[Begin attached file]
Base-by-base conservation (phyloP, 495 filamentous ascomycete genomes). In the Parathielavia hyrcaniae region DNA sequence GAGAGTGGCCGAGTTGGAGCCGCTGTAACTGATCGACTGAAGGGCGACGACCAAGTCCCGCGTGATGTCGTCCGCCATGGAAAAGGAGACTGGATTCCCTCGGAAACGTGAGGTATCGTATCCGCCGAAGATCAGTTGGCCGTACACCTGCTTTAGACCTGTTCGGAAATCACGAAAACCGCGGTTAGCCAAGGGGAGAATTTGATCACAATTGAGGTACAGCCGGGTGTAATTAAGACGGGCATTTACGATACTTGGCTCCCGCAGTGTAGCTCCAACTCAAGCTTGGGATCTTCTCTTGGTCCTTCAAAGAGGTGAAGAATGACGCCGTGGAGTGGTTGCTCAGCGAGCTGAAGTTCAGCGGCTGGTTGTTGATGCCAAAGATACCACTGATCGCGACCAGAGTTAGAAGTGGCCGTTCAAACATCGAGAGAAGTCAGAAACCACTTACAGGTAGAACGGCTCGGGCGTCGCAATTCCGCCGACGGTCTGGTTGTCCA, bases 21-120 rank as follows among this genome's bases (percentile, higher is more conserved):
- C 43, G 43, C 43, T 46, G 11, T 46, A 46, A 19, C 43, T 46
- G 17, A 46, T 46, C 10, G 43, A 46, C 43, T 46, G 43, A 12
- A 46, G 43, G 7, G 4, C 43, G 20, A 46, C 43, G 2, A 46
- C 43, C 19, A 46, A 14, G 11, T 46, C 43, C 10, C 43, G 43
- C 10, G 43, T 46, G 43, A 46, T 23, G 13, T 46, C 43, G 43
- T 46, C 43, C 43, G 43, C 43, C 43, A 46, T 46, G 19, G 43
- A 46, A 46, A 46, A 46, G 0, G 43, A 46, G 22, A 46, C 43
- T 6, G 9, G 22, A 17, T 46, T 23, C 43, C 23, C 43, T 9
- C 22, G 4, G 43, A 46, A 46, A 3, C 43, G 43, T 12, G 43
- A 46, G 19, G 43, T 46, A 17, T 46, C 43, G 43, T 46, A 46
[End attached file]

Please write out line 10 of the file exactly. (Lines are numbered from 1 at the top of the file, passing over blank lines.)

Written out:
- C 22, G 4, G 43, A 46, A 46, A 3, C 43, G 43, T 12, G 43